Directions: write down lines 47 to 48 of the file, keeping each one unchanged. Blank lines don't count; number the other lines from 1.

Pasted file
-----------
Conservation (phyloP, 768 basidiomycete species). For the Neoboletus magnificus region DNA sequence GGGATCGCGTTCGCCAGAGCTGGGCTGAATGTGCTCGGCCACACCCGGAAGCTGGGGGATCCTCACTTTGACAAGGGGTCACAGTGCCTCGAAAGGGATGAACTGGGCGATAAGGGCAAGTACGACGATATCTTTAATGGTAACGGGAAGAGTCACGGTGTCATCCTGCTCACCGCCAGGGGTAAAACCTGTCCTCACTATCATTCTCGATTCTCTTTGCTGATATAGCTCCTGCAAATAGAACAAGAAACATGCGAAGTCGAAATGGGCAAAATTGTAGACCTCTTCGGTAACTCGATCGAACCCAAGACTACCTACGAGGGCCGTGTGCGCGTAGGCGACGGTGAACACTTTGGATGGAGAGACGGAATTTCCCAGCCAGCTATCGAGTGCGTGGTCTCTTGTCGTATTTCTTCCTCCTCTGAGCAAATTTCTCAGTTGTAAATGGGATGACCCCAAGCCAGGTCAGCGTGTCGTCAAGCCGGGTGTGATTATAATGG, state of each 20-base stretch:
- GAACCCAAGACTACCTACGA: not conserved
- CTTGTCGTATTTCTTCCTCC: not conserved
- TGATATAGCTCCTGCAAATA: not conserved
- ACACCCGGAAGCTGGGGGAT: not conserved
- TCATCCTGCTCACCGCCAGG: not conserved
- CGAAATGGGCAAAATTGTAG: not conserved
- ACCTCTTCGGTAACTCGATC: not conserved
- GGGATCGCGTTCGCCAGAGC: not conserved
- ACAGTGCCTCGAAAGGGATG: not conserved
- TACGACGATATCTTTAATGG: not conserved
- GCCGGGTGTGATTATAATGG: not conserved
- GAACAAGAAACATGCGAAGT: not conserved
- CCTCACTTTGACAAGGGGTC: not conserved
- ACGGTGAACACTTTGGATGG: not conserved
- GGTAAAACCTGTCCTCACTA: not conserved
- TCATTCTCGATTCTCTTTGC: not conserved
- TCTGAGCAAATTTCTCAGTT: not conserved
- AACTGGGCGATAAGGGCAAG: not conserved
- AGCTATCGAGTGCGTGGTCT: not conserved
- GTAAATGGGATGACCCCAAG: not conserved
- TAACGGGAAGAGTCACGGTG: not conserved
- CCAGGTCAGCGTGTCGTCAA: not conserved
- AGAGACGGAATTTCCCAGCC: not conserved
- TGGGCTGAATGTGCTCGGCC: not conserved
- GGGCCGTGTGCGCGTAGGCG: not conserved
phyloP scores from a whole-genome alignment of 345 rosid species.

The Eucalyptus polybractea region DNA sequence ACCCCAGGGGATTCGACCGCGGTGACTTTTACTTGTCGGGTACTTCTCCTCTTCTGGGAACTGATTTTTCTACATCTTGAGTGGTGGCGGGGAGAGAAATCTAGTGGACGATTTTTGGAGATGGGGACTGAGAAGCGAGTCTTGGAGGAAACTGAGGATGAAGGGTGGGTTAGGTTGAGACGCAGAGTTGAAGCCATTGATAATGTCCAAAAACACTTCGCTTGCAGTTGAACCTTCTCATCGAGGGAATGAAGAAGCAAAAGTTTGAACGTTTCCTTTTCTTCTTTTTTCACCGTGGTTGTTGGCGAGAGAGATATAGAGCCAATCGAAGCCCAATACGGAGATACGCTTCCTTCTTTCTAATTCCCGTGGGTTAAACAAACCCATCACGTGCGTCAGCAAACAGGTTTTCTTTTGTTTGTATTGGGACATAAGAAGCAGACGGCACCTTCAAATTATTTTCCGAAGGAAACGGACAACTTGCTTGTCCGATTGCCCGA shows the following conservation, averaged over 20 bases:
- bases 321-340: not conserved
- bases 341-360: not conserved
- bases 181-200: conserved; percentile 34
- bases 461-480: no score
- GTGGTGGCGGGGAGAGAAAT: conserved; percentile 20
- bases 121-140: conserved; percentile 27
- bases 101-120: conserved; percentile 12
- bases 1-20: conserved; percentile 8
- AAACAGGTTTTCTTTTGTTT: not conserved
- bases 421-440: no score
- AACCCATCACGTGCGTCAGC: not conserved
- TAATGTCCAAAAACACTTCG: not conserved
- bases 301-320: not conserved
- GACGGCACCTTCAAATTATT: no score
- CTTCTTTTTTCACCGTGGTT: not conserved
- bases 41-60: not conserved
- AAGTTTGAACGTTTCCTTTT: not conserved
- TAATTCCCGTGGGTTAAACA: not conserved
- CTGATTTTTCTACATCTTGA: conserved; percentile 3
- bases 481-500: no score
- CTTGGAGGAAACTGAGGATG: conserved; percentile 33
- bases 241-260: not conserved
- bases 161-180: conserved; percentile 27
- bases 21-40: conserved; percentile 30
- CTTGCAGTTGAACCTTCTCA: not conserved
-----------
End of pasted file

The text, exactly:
- CTGATTTTTCTACATCTTGA: conserved; percentile 3
- bases 481-500: no score